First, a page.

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EPA to tackle one of most vexing polluters in Animas River basin

American Tunnel poses complex situation for Superfund cleanup
The American Tunnel, pictured here, poses one of the most complicated challenges in the Environmental Protection Agency’s Superfund cleanup of mine sites around Silverton, degrading water quality in the Animas River.

The Environmental Protection Agency announced Friday it intends to undergo a major effort this summer to understand one of the most vexing polluters in the upper Animas River watershed.

In July, the EPA will directionally drill into the American Tunnel on an existing well pad on private land near County Road 51 in San Juan County in what the agency calls a “critical site investigation” to understand groundwater conditions in the area.

The American Tunnel, which travels about 11,000 feet, served as a transportation route for ore, as well as a drainage channel for mine runoff, from the vast Sunnyside Mine workings to facilities at Gladstone, north of Silverton.

When Sunnyside Mine closed for good in 1991, attention turned to what to do with acidic discharges out of the American Tunnel. Sunnyside Gold initially pulled the water into a treatment plant but ultimately decided with the state of Colorado to install three bulkheads (essentially plugs) to stem the flow of acid drainage.

But in recent years, researchers believe the Sunnyside mine pool behind the American Tunnel has reached capacity and the water is spilling into other mine networks, such as the Gold King Mine, which sustained a massive blowout while the EPA was working on the mine in August 2015.

As a result, the drainage into Cement Creek, a tributary of the Animas River, is considered one of the worst contaminators in the basin and is part of the EPA’s larger Bonita Peak Mining District Superfund site that aims to improve water quality.

Sunnyside Gold, for its part, has adamantly denied over the years that its mine pool is the cause for other mines starting to discharge acidic drainages. The company, owned by international mining conglomerate Kinross Gold Corp., is considered a “potentially responsible party,” a term EPA uses for entities that could be on the hook for cleanup costs.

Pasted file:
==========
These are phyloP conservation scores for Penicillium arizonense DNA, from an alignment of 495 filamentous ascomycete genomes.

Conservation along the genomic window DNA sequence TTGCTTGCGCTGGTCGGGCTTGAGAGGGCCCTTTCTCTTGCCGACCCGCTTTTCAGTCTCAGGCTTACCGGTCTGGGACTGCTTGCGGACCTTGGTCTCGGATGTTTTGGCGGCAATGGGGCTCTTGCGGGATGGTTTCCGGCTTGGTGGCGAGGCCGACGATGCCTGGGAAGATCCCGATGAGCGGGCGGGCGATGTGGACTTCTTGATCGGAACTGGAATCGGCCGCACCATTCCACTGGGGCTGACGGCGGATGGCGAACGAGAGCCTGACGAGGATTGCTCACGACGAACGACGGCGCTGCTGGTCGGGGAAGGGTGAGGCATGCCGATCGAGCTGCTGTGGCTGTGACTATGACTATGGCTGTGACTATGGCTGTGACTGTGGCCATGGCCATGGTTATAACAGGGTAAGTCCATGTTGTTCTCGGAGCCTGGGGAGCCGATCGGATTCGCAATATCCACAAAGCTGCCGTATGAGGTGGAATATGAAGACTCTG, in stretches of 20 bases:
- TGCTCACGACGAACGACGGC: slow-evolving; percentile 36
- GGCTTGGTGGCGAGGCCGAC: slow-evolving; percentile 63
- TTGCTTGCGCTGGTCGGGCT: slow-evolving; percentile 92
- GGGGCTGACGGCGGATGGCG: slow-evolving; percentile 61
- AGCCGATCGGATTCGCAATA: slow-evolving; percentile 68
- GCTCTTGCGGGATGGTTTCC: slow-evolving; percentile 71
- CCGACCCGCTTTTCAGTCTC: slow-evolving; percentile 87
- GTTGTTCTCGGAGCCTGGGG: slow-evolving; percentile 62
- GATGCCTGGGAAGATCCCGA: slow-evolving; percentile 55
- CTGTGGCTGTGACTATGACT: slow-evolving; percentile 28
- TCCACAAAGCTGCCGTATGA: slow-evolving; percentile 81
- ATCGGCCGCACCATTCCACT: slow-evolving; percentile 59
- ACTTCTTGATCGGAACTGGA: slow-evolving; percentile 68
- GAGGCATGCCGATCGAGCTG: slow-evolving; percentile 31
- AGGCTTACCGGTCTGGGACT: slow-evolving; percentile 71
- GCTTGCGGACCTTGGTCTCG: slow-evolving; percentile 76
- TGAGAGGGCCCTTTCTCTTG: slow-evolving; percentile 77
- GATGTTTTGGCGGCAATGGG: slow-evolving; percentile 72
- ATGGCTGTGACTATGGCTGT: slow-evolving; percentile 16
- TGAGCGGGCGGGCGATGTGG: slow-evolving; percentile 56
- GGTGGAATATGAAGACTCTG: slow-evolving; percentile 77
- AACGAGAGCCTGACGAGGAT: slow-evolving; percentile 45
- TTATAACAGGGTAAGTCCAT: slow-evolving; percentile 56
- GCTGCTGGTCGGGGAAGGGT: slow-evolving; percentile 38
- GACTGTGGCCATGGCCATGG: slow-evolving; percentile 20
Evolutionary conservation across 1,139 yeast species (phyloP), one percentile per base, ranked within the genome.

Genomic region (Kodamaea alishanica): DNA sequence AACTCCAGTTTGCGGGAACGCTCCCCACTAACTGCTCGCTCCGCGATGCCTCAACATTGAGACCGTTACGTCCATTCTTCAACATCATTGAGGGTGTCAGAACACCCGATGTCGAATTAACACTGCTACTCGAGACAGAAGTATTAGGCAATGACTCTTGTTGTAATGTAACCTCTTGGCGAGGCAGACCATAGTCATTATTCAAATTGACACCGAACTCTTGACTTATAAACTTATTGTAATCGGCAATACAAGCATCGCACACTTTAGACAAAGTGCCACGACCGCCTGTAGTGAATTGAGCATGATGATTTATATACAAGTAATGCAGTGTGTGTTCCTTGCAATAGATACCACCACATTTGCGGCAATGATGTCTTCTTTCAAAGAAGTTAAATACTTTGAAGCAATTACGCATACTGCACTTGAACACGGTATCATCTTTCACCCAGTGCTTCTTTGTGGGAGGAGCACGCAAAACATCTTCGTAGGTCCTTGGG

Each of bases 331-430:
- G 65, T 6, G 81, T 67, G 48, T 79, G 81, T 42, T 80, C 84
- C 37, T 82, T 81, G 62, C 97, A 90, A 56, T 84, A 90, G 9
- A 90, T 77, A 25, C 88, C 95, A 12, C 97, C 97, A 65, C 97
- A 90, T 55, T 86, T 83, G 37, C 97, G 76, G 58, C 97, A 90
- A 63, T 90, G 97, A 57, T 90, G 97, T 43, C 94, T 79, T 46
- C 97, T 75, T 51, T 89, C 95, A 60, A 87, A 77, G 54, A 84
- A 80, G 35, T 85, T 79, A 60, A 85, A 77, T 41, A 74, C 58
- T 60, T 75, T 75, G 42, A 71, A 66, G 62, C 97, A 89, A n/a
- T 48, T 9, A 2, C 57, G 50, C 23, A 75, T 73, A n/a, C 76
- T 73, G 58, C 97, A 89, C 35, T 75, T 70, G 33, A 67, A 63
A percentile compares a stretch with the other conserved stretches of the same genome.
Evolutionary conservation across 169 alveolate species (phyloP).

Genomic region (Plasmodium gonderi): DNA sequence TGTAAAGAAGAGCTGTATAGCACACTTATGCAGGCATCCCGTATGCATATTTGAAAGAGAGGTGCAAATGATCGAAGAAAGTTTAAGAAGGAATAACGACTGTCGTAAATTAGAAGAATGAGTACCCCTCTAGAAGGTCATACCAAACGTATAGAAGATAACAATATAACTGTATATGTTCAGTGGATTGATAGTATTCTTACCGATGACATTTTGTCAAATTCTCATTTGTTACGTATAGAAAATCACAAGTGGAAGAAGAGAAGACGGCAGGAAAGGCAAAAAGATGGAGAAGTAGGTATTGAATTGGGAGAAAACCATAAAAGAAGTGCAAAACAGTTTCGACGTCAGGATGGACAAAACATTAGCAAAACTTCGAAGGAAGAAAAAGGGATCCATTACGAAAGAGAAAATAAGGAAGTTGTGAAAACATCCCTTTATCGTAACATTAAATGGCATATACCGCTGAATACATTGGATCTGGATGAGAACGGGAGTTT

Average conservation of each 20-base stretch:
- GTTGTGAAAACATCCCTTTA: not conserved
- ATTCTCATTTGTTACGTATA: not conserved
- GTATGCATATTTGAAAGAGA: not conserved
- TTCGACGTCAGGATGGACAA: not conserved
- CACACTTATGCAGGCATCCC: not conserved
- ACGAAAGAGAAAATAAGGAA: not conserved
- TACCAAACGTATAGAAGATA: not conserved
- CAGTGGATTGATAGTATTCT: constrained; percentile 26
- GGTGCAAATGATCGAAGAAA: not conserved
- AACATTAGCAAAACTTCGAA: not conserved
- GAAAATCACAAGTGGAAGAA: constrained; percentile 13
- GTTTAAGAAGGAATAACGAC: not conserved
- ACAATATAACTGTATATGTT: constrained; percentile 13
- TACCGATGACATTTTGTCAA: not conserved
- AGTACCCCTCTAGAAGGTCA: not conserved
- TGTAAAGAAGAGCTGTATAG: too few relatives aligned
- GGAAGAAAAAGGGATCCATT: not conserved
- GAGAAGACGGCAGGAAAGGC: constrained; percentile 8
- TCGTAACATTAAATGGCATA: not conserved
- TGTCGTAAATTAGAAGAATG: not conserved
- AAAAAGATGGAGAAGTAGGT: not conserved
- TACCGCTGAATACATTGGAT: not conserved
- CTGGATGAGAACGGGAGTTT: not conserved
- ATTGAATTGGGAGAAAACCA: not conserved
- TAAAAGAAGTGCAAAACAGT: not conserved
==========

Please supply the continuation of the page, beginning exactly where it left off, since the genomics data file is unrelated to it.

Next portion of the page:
In an email Friday to The Durango Herald, EPA spokesman Richard Mylott said information gathered will be used to better understand the water levels within the tunnel and the connection with the larger Sunnyside mine pool, as well as other mine workings.

“This will help inform future decisions about how to manage the mine pool to control and/or treat discharges from affected mines,” Mylott wrote. “EPA will conduct this action in accordance with rigorous safety and contingency measures developed in a plan for the completion of the well. By drilling directionally from a well pad constructed in 2017, EPA will limit ground and local traffic disturbances as well as potential impacts to cultural resources.”

As part of the order Sunnyside must also:

Install up to three groundwater wells in the Lake Emma Basin to understand water levels, flow paths and groundwater chemistry within the Sunnyside mine workings.Install one well into the Terry Tunnel and one well into the Gold Prince Tunnel wells to assess and monitor bulkheads and water levels within those workings.Establish two meteorological stations near Eureka Gulch and Ross Basin. The EPA’s order requires Sunnyside Gold to evaluate groundwater conditions in the American Tunnel, but the agency is delaying the order to drill at the site until after EPA has installed its own well and evaluated the data it provides.

“These activities address the EPA’s goal of minimizing human health and ecological risks in the mining district by improving water quality in the Animas River and minimizing unplanned releases from draining mines within the site,” Mylott said. “Using the information gathered this year, additional investigations will be undertaken in the future to fully characterize the Bonita Peak Groundwater System.”

EPA will provide project time lines in coming weeks, Mylott said.


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